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Expat wanderer

Corn Chowder

This used to be a recipe sent to me by, but I changed so much of it they probably wouldn’t recognize it. AdventureMan and I loved it! It’s great for winter days when the nights are getting longer, and the temperatures are dropping into the 80’s. Brrrrrrrrrr! 😉

Corn Chowder

• 1/2 cup diced bacon
• 4 medium potatoes, chopped into small cubes, maybe 1/2 – 3/4 inches
• 1 medium onion, chopped finely
• 2 cups water
• 3 cups frozen corn
• 1 teaspoon salt
• coarsely ground black pepper
• 2 cups light cream

1. Slice bacon across the top, so that you have lots of little bacon pieces, fry until cooked through. Save the grease (there is only like a tablespoon).

2. Mix potatoes and onion into the pot with the crumbled bacon and reserved drippings. Cook and stir 5 minutes. Pour in the water, and stir in corn. Season with salt and pepper. Bring to a boil, reduce heat to low, and cover pot. Simmer 20 minutes, stirring frequently, until potatoes are tender.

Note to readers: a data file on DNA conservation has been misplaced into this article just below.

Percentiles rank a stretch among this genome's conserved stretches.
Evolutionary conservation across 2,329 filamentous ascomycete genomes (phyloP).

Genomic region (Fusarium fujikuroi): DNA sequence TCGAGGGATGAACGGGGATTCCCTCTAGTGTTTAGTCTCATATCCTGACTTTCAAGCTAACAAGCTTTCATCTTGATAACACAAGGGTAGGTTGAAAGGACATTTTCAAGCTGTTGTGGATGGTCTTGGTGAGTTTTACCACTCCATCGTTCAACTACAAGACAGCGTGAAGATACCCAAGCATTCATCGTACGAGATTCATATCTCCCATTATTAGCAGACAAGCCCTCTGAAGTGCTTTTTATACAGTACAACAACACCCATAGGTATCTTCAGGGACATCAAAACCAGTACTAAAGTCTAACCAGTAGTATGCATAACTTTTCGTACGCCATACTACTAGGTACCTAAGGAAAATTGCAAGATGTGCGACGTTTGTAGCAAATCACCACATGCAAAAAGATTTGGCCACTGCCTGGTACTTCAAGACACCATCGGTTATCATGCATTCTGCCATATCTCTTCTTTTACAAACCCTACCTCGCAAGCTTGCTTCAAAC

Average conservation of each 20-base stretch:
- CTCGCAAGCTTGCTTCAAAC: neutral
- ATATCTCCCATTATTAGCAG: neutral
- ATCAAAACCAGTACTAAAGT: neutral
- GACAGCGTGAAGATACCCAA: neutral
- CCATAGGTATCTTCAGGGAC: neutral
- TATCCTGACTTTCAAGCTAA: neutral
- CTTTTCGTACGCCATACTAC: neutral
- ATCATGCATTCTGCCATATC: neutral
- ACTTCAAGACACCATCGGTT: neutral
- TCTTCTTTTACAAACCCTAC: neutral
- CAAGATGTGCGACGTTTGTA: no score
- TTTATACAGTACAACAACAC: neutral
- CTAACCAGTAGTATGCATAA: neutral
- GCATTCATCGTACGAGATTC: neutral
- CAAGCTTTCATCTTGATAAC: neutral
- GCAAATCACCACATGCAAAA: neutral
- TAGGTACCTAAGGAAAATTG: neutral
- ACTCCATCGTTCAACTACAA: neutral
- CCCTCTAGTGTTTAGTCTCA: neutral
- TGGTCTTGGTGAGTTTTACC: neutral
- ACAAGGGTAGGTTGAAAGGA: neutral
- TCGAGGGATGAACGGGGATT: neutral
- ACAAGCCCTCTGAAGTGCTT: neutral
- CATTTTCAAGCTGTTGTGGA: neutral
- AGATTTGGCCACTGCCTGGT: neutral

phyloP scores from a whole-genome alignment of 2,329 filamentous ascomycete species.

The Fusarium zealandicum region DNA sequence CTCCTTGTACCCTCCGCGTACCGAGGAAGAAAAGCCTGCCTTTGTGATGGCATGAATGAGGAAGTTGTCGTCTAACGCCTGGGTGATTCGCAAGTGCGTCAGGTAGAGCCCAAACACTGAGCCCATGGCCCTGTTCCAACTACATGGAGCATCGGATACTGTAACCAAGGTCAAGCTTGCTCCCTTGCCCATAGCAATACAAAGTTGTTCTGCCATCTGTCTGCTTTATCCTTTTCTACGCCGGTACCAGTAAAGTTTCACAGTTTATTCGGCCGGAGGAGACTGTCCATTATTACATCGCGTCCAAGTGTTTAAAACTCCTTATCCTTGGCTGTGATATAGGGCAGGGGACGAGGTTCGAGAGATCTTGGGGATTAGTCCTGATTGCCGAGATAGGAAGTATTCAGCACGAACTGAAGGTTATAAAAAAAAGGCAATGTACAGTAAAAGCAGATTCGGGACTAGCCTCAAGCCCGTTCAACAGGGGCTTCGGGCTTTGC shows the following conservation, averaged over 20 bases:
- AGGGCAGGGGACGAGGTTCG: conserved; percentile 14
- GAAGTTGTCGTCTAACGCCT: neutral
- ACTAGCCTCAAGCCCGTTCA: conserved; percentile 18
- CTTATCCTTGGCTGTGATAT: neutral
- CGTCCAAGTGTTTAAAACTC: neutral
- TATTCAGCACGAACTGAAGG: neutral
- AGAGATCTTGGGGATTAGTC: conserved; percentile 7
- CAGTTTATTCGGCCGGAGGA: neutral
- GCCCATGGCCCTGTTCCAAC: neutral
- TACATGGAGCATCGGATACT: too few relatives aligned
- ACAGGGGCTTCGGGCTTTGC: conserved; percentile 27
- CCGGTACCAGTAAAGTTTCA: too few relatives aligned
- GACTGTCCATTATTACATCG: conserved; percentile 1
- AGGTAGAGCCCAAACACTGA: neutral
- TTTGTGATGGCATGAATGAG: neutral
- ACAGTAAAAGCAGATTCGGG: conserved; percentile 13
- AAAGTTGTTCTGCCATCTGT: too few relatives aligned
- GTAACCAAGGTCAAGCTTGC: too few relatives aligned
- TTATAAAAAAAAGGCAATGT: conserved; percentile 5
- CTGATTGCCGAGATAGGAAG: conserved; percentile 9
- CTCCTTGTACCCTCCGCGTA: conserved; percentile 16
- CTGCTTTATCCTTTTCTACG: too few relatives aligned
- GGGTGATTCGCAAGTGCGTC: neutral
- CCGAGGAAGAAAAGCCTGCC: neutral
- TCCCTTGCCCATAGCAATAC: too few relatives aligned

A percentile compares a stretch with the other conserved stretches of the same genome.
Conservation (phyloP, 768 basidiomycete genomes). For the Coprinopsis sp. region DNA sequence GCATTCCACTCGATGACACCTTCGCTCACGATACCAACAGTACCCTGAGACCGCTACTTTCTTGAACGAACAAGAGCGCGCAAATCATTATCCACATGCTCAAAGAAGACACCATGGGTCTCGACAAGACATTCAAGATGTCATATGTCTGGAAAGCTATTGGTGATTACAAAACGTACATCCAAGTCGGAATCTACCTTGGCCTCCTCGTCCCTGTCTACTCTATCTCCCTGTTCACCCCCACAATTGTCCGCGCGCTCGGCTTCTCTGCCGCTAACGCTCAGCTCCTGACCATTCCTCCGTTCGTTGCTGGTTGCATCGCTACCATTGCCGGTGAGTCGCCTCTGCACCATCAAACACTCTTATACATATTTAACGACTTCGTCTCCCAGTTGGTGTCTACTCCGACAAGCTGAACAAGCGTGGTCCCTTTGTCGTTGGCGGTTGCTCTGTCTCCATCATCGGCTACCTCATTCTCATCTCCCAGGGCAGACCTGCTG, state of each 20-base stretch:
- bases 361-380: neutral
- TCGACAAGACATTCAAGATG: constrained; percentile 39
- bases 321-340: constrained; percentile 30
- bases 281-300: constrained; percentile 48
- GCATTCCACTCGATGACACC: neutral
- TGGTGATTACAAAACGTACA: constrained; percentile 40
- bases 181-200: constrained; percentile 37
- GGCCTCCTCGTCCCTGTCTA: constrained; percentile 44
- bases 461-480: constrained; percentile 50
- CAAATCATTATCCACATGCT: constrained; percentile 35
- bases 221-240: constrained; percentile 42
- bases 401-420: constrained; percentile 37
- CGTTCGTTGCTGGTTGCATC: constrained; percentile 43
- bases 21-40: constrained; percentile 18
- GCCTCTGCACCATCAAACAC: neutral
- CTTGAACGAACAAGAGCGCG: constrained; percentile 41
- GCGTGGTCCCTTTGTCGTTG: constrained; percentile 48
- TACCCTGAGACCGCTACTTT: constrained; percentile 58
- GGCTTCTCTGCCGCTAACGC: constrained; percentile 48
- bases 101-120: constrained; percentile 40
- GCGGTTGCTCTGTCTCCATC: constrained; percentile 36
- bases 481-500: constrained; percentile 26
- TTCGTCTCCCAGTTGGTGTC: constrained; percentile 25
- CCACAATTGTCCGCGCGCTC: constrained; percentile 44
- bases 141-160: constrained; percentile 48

(You can prepare earlier in the day to this point, then add cream and heat just before serving)

3. Warm cream in a small saucepan until it bubbles. Remove from heat before it boils, and mix into the chowder just before serving.

November 19, 2009 Posted by | Cooking, Food, Recipes | 2 Comments

FYI: How Long is a Generation?

So I get on a track and I can’t get off, like a little hamster running on the wheel. I got to thinking about generations, and how long ago is 10 generations and so I had to ask Google the question: How long is a generation? Don’t you love Google? They always have an answer.